A golden carpet of leaves unfurls over the slippery mud subfloor, leading the way into the forest. As the rush of traffic fades into the purl of a babbling stream and the crunch of branches underfoot, it's easy to imagine we're in some remote wilderness — an illusion crushed as that heavy-footed rustling in the woods reveals itself as not a graceful deer but some guy with a metal detector. Then this nature hike begins showing its secrets: a patch of brick cobbles underfoot, a strip of wood that once held a catenary wire, a skew arch bridge whose stylish, asymmetrical supports track at a jaunty angle, all dressed up with no one to impress. Click here to read the full article: http://www2.phi

Vast majority of scooters don’t block sidewalks, report finds - Mobility Lab

When people complain about dockless scooters, it’s often because the scooters are parked in the middle of the sidewalk. But a new study from the Mineta Transportation Institute found that scooters rarely block sidewalk access. Researchers from Mineta and San Jose State University observed 530 scooters in downtown San Jose, California, in June and July 2018. They found that 90 percent of these scooters “did not disrupt pedestrian traffic.” These were mostly parked on the edge of sidewalks or next to street furniture, such as benches, planter boxes, garbage cans, or newspaper racks. The remaining 10 percent didn’t entirely block foot traffic, either. And fewer than 2 percent of the scooters bl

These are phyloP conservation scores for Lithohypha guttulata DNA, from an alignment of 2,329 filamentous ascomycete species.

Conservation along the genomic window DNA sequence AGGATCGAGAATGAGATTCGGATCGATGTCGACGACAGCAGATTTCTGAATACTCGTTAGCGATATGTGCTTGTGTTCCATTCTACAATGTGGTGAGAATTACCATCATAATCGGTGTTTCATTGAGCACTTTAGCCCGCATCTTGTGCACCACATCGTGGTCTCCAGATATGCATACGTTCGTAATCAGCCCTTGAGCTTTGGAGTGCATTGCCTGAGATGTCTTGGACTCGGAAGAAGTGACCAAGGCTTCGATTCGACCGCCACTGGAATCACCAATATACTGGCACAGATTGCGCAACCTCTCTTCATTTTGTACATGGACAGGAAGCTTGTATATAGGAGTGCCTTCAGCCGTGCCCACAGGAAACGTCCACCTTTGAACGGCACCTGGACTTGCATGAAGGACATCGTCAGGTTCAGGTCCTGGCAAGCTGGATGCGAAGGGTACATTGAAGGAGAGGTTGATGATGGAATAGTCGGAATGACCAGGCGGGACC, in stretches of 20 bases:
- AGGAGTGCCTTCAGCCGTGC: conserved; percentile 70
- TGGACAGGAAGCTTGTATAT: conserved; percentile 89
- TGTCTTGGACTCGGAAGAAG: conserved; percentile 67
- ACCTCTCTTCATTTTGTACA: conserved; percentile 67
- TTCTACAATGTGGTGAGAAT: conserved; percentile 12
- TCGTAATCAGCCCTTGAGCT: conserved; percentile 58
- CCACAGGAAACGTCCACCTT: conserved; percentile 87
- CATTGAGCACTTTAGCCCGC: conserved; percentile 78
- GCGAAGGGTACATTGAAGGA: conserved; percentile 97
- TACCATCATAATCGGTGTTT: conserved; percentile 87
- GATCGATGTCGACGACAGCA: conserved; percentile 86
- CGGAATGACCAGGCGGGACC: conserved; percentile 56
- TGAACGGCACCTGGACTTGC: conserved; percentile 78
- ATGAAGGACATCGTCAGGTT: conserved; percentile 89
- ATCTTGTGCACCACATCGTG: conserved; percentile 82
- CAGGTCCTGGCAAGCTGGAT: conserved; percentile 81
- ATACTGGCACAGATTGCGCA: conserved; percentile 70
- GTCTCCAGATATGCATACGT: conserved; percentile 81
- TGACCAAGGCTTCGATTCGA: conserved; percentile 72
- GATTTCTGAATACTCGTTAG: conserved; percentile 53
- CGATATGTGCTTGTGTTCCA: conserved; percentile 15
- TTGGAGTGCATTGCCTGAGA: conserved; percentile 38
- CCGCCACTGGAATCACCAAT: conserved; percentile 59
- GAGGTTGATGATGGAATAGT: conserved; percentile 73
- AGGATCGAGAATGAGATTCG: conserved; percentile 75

Pedal-Assist Bike-Share Arrives in Philadelphia - Next City

Philadelphia’s bike-share service is taking a step forward on the evolutionary tree this week, with the arrival of electric-powered pedal-assist bicycles to its fleet. Indego, the city’s bike-share service, started a two-month trial run of the new “e-bikes,” PlanPhilly’s Jim Saksa reports. “I thought they were awesome,” said Chamarra McCrorie, a city employee who regularly rides her single-speed bike to work, according to PlanPhilly. “The ride was very smooth, the speed picked up immediately, and I think it’ll be a great way for people to get around the city, especially in those parts that are more hilly.” Pedal assist e-bikes, which assist riders with an electric motor that turns on only wh

How the lack of public benches makes traffic worse - Mobility Lab